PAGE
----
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Hamiltonian Approach to QCD at Finite Temperature^{ †}

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## Abstract

**:**

## 1. Introduction

## 2. Finite Temperature from Compactification of a Spatial Dimension

- $O(4)$ invariance of the Euclidean Lagrange density, which should hold for any relativistically invariant theory. It does, however, not hold for a non-relativistic many-body system.
- The absence of massless modes, i.e., the existence of a mass gap on the manifold ${S}^{1}(L)\times {\mathbb{R}}^{2}$. This is the generic case. For instance, QCD in the confining phase is known to develop such a gap, and this follows also self-consistently from the results in the next section. Extra caution may be required at temperatures above the deconfinement phase transition, where we can check our findings against thermal perturbation theory.

## 3. Hamiltonian Approach to QCD in Coulomb Gauge

#### 3.1. Yang–Mills Sector

#### 3.2. Quark Sector

## 4. QCD at Finite Temperatures

## 5. Conclusions

## Author Contributions

## Funding

## Conflicts of Interest

## References

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1. | We thank the anonymous referee for pointing out this implicit assumption. |

2. | Although we only consider a single massless quark flavor in this section, the results easily generalize to the case of ${N}_{f}$ massless flavors. In fact, the only change in this case would be an additional factor ${N}_{f}$ in the chiral condensate, which drops out when forming the ratios in Figure 7 and Figure 8. The results of this section are therefore independent of ${N}_{f}$ (as long as the quark flavors are massless), and it is sufficient to study ${N}_{f}=1$. |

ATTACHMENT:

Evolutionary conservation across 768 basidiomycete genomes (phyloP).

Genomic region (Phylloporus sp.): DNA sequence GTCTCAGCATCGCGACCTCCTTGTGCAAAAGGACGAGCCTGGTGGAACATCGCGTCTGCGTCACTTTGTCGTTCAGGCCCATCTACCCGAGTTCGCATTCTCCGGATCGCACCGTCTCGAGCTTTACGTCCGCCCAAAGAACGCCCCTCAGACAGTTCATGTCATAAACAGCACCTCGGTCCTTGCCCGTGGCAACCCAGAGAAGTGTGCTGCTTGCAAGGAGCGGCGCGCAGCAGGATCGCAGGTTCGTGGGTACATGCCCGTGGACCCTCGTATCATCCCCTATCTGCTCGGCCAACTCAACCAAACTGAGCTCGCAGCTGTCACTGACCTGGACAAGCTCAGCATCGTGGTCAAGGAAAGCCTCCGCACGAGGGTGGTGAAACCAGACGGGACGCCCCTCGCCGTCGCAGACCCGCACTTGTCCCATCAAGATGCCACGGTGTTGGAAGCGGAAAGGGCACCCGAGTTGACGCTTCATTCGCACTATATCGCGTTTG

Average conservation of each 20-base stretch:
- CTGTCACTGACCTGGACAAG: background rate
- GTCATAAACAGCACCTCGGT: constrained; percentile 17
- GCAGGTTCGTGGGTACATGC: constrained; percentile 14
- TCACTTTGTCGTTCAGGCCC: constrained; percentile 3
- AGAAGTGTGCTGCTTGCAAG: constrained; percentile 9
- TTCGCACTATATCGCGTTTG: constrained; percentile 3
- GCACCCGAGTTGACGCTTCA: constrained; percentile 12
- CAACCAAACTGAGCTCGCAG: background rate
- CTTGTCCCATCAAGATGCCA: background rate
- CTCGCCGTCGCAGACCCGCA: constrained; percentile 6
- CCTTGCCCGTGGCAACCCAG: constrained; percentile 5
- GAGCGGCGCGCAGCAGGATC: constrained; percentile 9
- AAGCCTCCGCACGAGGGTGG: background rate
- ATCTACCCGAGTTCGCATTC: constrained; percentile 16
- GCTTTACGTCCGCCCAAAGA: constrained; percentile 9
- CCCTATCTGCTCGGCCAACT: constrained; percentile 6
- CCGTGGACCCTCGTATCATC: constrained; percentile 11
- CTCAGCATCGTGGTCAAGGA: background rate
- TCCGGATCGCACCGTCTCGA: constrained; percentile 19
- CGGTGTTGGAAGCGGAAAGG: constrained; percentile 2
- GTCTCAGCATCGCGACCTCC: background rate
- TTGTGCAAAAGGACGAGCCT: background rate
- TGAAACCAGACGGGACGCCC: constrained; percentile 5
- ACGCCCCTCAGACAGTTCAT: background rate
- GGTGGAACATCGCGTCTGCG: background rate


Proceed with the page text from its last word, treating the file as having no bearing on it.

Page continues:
**Figure 2.**The static gluon propagator in Coulomb gauge calculated on the lattice for SU(2) gauge theory (crosses). The dashed and the full curves show the result of the variational calculation using, respectively, a Gaussian ansatz and a non-Gaussian ansatz for the vacuum wave functional.

**Figure 4.**Mass function obtained from the (quenched) solution of the quark gap equation. Results are presented for $g\simeq 2.1$ (full curve) and $g=0$ (dashed curve).

**Figure 5.**Comparison between the full mass function $M({p}^{2})$ in Landau gauge (continuous line) and the mass function ${M}_{3}({\mathit{p}}^{2})$ of the equal-time propagator (dashed line) (see [35]).

**Figure 6.**(

**Left**) Mass function $M(k,{\xi}_{k})$ at $T=80\phantom{\rule{0.166667em}{0ex}}\mathrm{MeV}$ with the momentum $\mathit{k}$ pointing in various directions relative to the heat bath. (

**Right**) Mass function $M(k,1)$ for small temperatures compared to the $T=0$ limit.

**Figure 7.**Chiral condensate as a function of the temperature, from both the Matsubara and Poisson formulations. To guide the eye, a dashed line was added through the Poisson data from which the critical temperature is determined.

**Figure 8.**The quark condensate as function of the temperature calculated from the zero- and finite-temperature solutions of the quark gap equation.

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**MDPI and ACS Style**

Reinhardt, H.; Campagnari, D.; Quandt, M.
Hamiltonian Approach to QCD at Finite Temperature. *Universe* **2019**, *5*, 40.
https://doi.org/10.3390/universe5020040

**AMA Style**

Reinhardt H, Campagnari D, Quandt M.
Hamiltonian Approach to QCD at Finite Temperature. *Universe*. 2019; 5(2):40.
https://doi.org/10.3390/universe5020040

**Chicago/Turabian Style**

Reinhardt, Hugo, Davide Campagnari, and Markus Quandt.
2019. "Hamiltonian Approach to QCD at Finite Temperature" *Universe* 5, no. 2: 40.
https://doi.org/10.3390/universe5020040